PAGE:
Chaos. Doesn't matter how much we try to avoid it, we are enveloped by it constantly. It's hard to ignore, we worry that it will prevent us from finishing our manuscript, from getting to our workshop on time or from even finding where we saved that darn WIP. But Chaos can be our friend. Chaos is creative.
The popular film I Don't Know How She Does It uses chaos as the conflict in the plot. It's the chaos in Oliver Twist's journey that added colour to an otherwise drab and grey environment. I'm a plotter, and one of the drawbacks of that method is creating carefully planned events to form a plot. Sometimes I need to just let go and let chaos take over my WIP. This way my characters end up in predicaments that take me days to figure out how get them to rescue themselves. I need chaos in my writing, and, in my writing practice.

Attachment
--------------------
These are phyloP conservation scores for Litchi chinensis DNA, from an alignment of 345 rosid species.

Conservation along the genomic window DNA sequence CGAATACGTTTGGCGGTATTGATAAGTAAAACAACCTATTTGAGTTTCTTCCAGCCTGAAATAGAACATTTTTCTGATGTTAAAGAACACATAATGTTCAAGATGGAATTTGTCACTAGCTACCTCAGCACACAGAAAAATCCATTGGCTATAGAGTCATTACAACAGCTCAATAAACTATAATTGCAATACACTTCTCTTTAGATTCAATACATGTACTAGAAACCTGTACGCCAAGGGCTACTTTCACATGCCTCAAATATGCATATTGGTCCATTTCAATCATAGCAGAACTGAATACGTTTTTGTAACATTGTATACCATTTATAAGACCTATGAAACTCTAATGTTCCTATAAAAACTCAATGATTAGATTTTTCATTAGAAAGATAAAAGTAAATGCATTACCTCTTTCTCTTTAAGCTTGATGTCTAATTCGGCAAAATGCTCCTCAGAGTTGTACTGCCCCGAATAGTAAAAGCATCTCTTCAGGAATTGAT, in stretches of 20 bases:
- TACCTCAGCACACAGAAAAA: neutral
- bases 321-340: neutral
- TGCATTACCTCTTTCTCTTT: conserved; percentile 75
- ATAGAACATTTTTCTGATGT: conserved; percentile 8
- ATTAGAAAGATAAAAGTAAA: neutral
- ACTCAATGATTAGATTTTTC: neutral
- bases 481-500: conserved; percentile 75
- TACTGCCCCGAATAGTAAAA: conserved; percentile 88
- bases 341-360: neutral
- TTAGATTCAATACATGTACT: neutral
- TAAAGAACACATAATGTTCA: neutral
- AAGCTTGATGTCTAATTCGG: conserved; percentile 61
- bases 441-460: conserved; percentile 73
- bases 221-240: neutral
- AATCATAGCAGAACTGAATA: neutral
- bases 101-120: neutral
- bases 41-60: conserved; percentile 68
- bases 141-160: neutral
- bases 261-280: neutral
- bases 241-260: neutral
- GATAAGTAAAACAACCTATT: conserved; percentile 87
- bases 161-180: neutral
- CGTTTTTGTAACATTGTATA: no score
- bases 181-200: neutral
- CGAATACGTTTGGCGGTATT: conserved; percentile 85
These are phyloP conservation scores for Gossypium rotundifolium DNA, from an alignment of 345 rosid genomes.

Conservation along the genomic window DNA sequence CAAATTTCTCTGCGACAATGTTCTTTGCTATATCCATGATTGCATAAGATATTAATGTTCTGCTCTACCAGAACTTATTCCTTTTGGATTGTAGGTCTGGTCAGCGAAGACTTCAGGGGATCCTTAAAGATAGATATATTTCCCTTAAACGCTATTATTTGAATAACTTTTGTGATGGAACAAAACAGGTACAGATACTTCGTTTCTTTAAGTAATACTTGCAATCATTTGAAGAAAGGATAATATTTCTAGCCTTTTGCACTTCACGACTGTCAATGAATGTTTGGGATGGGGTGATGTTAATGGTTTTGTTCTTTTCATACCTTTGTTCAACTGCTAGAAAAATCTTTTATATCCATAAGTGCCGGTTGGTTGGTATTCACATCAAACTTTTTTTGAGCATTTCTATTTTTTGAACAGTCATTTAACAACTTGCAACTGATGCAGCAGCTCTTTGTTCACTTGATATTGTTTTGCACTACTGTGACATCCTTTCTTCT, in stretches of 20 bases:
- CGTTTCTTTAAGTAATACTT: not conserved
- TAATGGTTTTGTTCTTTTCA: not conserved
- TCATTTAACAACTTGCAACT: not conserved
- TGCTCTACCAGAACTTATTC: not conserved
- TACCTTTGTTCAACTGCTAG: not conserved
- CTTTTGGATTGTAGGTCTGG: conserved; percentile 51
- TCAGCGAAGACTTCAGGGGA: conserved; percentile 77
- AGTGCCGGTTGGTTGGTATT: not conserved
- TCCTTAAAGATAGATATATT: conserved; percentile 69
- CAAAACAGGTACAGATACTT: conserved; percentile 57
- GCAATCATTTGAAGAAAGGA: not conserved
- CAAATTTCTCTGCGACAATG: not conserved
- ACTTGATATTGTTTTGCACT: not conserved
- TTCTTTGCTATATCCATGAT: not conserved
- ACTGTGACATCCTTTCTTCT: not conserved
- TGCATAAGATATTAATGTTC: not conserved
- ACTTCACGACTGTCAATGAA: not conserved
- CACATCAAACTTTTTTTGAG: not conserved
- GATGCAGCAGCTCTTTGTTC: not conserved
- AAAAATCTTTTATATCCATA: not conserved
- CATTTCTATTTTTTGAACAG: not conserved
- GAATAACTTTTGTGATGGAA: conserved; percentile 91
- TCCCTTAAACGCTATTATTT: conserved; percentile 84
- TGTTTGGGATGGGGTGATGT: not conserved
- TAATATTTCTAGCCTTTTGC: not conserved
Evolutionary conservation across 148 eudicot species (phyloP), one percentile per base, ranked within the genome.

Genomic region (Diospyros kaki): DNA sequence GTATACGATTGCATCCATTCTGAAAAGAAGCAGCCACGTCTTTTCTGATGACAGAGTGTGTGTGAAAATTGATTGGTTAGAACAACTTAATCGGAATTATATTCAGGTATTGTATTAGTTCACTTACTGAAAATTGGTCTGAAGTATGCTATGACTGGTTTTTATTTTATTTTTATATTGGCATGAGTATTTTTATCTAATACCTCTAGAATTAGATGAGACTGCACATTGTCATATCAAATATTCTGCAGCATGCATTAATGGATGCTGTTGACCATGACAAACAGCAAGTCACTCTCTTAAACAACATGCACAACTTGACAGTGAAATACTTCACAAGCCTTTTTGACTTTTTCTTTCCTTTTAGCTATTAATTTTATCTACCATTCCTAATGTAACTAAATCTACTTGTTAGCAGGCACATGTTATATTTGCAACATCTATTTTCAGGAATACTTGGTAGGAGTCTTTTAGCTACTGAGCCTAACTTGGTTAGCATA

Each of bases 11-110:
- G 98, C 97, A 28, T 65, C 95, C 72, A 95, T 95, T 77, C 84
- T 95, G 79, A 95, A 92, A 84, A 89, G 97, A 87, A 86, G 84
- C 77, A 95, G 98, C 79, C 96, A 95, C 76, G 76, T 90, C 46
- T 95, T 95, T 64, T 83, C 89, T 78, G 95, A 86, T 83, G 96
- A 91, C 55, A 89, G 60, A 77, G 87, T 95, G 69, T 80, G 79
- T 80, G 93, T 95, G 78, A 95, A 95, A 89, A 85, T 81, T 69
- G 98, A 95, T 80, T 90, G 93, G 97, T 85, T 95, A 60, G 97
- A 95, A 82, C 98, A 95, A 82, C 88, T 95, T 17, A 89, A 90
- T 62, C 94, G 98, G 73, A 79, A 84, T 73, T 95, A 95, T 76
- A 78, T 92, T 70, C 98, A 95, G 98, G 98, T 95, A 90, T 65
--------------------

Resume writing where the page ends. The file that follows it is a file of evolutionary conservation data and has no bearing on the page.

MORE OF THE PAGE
How can you write chaos if you don't experience it. Do you go somewhere peaceful and quiet to write? I do. But what about heading into a crowded loud place, like a food court at the shopping centre? Don't ignore the chaos, soak it up and write it! Describe the calamity, the overlapping conversations, the movement and mixture of smells.
Order and planning lives in the left-brain, while chaos sprouts from the right side of the brain, the same side creativity resides in.
"Our real discoveries come from chaos, from going to the place that looks wrong and stupid and foolish." Chuck Palahniuk.